BIG RAPIDS – More than a thousand youth, the state of Michigan and beyond, will have kind words about Ferris State University when asked, “Did you do anything exciting this summer?”
Traditionally, youth camps hosted at Ferris have focused on sharpening athletic skills in a variety of sports: basketball, football, softball, hockey, volleyball, tennis, golf and more. While sports camps still rank among the most popular summertime activities for kids visiting Ferris’ campus in Big Rapids, the University has expanded camp offerings. Now, in addition to the physical training of the various athletic camps, young people can also train their brains in a variety of academic-centered camps sponsored by the College of Professional and Technological Studies.
Adam Wetherell, who is Coordinator of Camps and Conferences in CP&T, is excited about Ferris’ academic camp offerings in Big Rapids and Grand Rapids.
“We have about 105 high school students attending our academic camps in Big Rapids, 40 in Grand Rapids and 60 6-to 14-year-olds attending our Sports Skills & Fitness School,” he said. “We also have about 785 students through group camps at Ferris, such as marching bands and cheerleading.”
The benefits of these summer camps are numerous for the University.
“The most important benefit of academic camps is they expose a high school student to Ferris, both academically and physically,” said Wetherell, who points out that camps are important to the University not only for exposure to Ferris, but also for revenue that is created for Dining Services, Housing, University Recreation, Athletics and local businesses.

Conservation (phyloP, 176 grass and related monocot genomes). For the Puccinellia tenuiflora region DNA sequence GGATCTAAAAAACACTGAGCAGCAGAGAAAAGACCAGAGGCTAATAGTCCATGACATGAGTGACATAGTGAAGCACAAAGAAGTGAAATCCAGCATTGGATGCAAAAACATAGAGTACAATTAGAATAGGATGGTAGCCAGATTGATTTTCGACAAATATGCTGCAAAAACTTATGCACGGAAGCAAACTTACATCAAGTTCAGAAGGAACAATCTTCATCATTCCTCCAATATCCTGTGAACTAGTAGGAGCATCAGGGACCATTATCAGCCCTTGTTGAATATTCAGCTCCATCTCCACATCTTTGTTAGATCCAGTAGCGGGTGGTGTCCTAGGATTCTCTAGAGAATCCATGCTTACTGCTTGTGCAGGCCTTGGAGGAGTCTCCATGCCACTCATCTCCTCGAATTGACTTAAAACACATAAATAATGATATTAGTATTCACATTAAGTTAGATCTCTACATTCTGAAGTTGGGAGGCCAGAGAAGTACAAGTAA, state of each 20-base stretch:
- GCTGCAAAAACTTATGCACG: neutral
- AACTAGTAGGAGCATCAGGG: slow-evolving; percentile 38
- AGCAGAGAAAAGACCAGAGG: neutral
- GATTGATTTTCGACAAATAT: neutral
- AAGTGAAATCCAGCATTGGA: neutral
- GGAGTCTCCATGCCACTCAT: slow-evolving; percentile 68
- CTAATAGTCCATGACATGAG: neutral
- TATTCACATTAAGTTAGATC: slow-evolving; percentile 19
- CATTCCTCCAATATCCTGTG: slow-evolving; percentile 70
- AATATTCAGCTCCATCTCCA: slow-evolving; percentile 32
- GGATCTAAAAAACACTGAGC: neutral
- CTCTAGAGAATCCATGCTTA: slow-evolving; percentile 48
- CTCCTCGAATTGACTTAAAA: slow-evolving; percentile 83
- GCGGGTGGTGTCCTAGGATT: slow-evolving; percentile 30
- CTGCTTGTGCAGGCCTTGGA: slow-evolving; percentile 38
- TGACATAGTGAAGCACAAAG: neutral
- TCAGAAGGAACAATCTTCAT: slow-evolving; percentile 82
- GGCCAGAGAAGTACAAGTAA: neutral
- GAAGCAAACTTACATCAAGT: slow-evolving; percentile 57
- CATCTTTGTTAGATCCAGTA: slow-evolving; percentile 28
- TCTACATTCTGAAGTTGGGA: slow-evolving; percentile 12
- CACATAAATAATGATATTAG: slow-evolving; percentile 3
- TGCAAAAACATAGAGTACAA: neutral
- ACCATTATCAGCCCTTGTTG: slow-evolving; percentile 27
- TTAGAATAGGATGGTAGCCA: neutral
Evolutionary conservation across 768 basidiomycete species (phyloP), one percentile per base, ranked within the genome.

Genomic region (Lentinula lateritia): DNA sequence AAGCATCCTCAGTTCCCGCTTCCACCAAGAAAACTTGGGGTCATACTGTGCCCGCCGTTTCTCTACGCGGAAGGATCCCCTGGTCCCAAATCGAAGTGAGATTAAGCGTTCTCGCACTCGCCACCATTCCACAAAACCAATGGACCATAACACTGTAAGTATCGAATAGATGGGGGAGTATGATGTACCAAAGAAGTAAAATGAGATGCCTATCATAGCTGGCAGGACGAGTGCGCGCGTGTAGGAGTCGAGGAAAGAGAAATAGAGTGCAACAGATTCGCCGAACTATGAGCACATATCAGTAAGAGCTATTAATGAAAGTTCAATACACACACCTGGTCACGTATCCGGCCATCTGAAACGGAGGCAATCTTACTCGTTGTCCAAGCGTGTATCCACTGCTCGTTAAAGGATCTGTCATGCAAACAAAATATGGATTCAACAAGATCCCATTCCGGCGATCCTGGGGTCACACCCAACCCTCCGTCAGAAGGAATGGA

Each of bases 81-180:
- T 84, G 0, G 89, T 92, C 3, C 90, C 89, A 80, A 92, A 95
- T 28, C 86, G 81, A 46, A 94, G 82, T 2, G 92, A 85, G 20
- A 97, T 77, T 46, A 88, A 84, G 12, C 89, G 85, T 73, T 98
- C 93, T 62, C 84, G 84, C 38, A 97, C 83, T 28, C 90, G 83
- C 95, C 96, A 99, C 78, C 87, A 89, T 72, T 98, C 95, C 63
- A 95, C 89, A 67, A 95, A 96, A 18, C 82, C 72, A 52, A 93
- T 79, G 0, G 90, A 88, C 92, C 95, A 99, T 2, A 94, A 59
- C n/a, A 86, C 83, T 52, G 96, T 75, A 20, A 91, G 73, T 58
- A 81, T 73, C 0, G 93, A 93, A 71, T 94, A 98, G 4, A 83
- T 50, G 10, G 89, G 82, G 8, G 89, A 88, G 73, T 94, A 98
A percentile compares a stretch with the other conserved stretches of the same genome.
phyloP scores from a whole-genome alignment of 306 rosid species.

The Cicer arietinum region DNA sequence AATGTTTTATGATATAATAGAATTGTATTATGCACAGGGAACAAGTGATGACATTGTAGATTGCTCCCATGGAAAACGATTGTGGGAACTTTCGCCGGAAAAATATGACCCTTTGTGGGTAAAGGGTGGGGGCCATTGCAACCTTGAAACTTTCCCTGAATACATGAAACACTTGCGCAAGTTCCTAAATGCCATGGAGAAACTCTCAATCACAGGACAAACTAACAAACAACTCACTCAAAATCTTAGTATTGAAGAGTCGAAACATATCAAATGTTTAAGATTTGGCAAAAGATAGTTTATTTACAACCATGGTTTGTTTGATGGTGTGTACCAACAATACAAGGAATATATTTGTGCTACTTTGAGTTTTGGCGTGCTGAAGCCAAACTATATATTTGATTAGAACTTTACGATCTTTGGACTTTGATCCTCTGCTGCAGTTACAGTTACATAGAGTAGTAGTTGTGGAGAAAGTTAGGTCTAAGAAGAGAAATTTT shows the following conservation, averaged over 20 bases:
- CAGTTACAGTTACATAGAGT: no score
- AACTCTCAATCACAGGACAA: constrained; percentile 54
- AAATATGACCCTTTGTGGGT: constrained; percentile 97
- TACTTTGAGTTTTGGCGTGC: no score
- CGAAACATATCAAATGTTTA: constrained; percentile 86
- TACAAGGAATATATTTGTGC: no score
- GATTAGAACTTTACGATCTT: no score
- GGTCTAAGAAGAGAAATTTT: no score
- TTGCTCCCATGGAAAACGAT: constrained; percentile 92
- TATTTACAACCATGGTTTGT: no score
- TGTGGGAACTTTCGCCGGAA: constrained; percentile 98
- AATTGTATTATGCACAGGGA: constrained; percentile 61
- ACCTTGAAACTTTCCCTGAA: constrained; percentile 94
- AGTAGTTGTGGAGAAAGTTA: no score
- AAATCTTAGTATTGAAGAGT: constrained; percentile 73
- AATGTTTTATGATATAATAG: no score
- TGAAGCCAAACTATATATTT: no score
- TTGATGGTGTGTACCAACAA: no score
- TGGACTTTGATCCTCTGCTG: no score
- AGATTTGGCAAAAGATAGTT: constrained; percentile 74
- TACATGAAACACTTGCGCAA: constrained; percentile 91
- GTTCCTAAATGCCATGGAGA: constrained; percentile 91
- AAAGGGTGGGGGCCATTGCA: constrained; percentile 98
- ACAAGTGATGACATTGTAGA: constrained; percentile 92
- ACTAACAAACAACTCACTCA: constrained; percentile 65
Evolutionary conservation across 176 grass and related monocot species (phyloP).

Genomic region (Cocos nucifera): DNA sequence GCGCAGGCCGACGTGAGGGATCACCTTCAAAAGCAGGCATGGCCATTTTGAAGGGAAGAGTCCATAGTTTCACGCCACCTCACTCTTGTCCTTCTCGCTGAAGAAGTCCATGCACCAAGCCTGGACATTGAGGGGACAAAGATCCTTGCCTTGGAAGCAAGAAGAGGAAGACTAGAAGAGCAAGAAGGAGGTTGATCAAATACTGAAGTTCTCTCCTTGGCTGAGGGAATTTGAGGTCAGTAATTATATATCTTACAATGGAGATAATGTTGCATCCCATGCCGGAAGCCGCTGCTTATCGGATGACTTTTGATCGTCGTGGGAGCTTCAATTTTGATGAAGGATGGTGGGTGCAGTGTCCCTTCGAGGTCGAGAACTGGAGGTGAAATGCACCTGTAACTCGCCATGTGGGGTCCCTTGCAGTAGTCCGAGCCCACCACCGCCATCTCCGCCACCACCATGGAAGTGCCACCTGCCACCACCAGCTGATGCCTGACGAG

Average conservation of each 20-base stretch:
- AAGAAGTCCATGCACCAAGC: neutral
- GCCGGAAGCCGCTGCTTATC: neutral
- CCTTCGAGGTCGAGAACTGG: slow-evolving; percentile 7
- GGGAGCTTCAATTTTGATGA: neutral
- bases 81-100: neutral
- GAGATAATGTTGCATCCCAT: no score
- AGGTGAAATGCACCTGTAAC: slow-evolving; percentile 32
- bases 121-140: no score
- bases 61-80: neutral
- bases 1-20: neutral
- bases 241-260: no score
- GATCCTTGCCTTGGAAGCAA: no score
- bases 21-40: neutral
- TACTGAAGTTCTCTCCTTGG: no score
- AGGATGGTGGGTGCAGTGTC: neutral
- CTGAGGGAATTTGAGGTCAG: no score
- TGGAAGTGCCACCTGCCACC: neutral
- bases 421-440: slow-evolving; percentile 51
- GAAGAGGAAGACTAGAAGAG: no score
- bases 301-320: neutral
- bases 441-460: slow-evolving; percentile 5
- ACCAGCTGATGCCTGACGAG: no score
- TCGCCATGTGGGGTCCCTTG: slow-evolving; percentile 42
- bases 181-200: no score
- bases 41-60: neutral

Athletics-wise, attendance numbers also have been encouraging. Renovations taking place inside of Ewigleben Ice Arena have forced the cancellation of hockey camps. But, the numbers for athletic campers remains solid overall this summer, according to Gary Wendlowsky, the athletic camps coordinator.
“This year our individual athletic camps will bring in about 600 campers. That number would normally be well over 1,000 if it weren’t for our ice arena being renovated this summer,” said Wendlowsky, who emphasized the diverse makeup of camp attendees (last year, athletic camps drew students from 23 states and three countries to Ferris). “Our team camps will draw well over 1,500 campers as well as coaches and parents to the University and the local community in Big Rapids. Our biggest draws are volleyball team camps (more than 600 young ladies) and boys’ basketball shootouts with 80 to 90 teams.”
Outside the University, camps can be a boon to the local Big Rapids economy during the otherwise slow summertime months of June and July.
“Campers and parents are exposed to what a dynamic campus we have at FSU,” Wendlowsky said. “The entire Big Rapids business community benefits from our athletic camps. Parents often shop or eat at local restaurants. There is also a sense of vibrancy on campus throughout the summer.”